I apologise if you think I’m going over old ground here.
We had a discussion in the staffroom at lunchtime, as we often do, and the subject turned once again to the general knowledge – or lack of it – displayed by even exceptionally bright pupils today. The catalyst for discussion was that my Head of Department was working on J.B.Priestley’s “An Inspector Calls” with his good year 11 GCSE class. Trying to probe into the political background that produced the book, he found that not one had heard – or would admit to having heard – of Marx, Lenin, or even the Russian Revolution.
Alright, this is quite familiar ground, and I’m sure that its ground that has been well - trodden in staffrooms the length and breadth of the country. And yes, we semi-omniscient greybeards solemnly intoned that it wasn’t like this in our day, and that we had at least some general knowledge when we were at school, back in the days before Maggie T. stopped the free school milk. The reason why I write is that the discussion moved on to considering why this is. Why, if things are as they seem, do children who are every bit as bright as we were at the same age have such a seemingly inferior general knowledge to that of children 30 and more years ago. I have my own views on this, but I was interested to hear what they came up with. And the most interesting thing of all was that all of those in the staffroom at the age of 35 or over all came up with the same answer – every single one of them. This answer was- when they were at school, they all used the “First Aid in English “ !
Now, I fall into the over-35 category , by quite a distance as it happens , so I well remember the “First Aid In English” . I tried to do a little background research before writing this post, and considering its something which was used by, and which influenced a whole generation of schoolchildren, there is relatively little background information readily available out there on the net about it. I was rather surprised to find that there is no Wikipedia entry for the book at all, which is a little odd considering the wide range of ephemera which get their own space in this particular online resource. Amazon gives hardly any details when you look up the most modern version – “The New First Aid In English” – I couldn’t find any publisher’s notes, and while its always interesting to read the reviews by readers, they didn’t really answer any of my questions. So while I know that it was written by Angus Maciver, and that it was certainly around by the 1950s, I have no idea when the first edition was published, nor how many copies have been sold, nor how many editions or versions there have been, nor how many countries have their own editions. It’s a shame.
I don’t intend to discuss its value as an English textbook – far better qualified and cleverer people than me have already done so – but I just find myself wondering why it is that so many of my generation and older have such respect for this book as a purveyor of knowledge. After all, to take my Head of Department’s example from earlier today , my memory may be at fault, but I don’t remember finding anything about Marx, Lenin or the Russian Revolution between its covers. Yet on the other hand, I do think that I know what he and the others meant. I think many of us recall the book for the pages of stuff like collective nouns, and proverbs. After all, lets be honest, this was for some of us maybe our first encounter with something which we learned , or were asked to learn, with hardly any practical value . This was knowing something for no other reason than its arguably better to know it than not to. Which may be why we remember it , rather than the Look and Learn comics we read in the school dentist’s waiting room, for example, or the Valerie Singleton items we saw on Blue Peter . ( Maybe again my memory is playing tricks here, but it always seemed to me that in my youth on Blue Peter they would give anything educational to our Val, anything where there was a chance of getting hurt, or making a complete p@*!t of yourself to John Noakes, and Peter Purves got to play with the model trains.)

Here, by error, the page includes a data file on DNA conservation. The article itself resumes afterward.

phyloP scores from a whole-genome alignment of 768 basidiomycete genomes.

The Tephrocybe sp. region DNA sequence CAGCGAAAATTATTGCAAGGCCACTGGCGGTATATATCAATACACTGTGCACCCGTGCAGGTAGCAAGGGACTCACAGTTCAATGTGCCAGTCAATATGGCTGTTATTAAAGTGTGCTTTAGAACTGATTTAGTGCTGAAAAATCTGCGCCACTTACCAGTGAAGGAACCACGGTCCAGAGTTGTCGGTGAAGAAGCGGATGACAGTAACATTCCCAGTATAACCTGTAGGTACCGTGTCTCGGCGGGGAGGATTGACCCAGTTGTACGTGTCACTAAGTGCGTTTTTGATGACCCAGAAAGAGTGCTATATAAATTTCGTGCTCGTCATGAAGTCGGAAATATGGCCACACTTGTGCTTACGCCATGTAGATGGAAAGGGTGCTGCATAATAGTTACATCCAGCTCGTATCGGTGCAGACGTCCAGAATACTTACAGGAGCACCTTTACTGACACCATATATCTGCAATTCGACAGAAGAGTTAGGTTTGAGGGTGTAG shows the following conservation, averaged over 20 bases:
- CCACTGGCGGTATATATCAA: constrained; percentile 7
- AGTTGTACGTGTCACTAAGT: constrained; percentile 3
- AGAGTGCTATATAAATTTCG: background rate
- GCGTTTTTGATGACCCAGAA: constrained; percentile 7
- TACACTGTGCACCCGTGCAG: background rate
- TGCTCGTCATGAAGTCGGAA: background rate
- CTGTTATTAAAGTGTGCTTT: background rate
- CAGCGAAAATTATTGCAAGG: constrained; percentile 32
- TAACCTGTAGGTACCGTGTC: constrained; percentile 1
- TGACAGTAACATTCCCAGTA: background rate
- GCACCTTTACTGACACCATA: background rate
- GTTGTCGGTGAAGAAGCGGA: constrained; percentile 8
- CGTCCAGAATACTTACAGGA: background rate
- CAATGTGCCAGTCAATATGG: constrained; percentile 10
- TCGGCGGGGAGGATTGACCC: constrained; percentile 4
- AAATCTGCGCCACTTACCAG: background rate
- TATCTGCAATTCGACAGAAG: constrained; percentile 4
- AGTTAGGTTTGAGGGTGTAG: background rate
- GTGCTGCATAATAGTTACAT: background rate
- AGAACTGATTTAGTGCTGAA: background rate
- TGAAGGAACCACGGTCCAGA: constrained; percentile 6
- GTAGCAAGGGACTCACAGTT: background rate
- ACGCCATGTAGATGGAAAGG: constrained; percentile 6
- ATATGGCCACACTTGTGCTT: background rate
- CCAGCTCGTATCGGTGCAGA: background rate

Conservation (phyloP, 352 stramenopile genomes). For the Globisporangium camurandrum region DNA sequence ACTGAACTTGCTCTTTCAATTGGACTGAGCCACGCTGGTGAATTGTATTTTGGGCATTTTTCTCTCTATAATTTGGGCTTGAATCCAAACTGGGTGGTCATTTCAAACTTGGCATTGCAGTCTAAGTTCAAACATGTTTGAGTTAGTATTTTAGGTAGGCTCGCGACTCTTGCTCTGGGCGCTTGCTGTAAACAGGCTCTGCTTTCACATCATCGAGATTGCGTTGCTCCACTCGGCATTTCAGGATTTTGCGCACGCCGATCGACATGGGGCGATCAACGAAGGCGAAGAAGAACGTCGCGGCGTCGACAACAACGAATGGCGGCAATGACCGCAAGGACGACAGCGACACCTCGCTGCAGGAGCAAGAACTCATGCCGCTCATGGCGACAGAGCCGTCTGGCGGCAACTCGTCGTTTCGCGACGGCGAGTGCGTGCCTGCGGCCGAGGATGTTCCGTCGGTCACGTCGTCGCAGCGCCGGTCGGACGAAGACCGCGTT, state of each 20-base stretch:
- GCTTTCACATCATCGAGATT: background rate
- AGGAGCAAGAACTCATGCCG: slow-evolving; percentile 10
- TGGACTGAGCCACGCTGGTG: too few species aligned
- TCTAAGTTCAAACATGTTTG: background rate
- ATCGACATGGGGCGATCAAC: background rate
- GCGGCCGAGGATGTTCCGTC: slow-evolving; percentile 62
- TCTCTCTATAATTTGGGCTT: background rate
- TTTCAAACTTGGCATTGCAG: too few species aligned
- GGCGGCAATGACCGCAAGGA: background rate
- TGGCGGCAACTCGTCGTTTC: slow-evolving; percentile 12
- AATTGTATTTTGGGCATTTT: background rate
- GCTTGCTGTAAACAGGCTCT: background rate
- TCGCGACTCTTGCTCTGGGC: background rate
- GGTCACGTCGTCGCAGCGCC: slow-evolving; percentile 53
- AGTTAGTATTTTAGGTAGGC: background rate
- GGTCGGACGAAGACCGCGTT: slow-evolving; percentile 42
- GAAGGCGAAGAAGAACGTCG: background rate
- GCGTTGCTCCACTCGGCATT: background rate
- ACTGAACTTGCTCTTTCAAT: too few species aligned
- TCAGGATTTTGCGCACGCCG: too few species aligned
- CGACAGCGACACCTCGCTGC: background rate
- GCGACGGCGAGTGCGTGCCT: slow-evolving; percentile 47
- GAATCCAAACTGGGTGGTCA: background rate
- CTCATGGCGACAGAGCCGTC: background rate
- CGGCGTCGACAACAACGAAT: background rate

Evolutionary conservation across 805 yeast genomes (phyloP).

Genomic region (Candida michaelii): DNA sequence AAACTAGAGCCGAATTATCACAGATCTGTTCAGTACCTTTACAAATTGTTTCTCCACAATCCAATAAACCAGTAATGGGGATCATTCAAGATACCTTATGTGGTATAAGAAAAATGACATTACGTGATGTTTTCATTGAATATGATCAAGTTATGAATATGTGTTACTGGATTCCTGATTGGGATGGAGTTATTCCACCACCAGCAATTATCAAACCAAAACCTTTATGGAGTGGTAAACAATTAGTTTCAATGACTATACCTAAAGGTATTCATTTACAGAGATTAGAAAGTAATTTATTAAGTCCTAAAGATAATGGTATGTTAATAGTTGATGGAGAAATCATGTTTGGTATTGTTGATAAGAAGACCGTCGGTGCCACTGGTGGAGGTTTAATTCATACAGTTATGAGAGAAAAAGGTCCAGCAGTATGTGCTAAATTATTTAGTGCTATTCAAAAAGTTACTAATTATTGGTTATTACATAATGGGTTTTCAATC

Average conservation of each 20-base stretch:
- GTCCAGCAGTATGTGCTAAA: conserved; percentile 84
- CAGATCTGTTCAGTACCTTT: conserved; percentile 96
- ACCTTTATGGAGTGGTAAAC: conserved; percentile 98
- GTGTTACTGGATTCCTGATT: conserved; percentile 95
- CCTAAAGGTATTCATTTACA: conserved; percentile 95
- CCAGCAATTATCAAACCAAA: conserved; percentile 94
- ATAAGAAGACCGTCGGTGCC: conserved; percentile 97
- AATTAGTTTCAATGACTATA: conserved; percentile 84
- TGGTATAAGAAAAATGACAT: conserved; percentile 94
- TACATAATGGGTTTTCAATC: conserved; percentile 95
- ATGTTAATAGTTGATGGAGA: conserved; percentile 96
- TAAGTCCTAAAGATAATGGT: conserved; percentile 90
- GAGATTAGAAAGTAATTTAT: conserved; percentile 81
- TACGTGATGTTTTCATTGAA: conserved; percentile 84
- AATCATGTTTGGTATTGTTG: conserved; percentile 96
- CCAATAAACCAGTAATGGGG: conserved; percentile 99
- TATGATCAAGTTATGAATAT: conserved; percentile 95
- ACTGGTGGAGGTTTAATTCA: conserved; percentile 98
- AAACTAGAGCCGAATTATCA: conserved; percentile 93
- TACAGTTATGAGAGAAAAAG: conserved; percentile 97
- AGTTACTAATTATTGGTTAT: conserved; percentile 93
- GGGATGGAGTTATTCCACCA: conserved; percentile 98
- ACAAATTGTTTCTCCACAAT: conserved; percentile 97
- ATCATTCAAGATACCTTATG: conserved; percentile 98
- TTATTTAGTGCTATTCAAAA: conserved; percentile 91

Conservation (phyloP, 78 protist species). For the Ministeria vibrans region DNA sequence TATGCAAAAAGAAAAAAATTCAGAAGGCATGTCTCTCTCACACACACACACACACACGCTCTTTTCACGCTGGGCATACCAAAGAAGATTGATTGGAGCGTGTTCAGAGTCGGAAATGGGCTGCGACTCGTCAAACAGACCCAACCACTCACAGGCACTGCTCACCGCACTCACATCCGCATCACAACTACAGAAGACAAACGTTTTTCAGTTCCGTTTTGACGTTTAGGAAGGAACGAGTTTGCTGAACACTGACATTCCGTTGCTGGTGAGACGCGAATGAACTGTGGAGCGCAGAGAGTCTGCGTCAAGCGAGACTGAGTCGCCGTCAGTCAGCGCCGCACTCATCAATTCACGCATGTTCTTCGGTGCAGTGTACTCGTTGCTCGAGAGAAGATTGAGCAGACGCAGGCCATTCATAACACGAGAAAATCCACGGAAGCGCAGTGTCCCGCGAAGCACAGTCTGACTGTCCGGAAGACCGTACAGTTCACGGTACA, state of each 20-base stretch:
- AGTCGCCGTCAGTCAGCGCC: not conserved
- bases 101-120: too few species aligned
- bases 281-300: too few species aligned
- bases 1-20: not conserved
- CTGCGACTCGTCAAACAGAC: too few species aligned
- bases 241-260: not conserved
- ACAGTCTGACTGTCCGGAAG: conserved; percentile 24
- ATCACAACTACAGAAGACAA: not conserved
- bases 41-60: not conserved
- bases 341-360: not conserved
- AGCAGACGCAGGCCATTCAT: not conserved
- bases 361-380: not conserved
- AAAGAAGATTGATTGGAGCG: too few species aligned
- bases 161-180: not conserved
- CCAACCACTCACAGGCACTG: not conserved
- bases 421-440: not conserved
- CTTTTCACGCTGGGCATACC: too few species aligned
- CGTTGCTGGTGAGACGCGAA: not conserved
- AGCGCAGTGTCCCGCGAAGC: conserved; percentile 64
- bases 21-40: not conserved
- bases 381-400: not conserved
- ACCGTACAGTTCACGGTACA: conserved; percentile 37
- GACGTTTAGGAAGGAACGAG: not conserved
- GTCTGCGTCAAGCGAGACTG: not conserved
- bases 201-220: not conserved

For the record, I don’t actually subscribe to the view that children aged 11-16 today have little or no General Knowledge. However I do hold the view that they have a very different General Knowledge to that which we had , and that of our parents before us. I also challenge the view that they have no interest in the world around them, or in knowledge that has no practical use or immediate relevance to themselves. Case in point. There is one book in our school library which many children of all ages and abilities make a beeline for. The latest edition of The Guinness Book Of Records. They love it. Yes, ok, there’s some amazing pictures in each edition, but that’s not the whole appeal of it. The desire for knowledge for its own sake is still there, but it comes out in different ways, and in different places.
Oh, and by the way , it’s a muster of peacocks, a nide of pheasants, and a covey of partridges.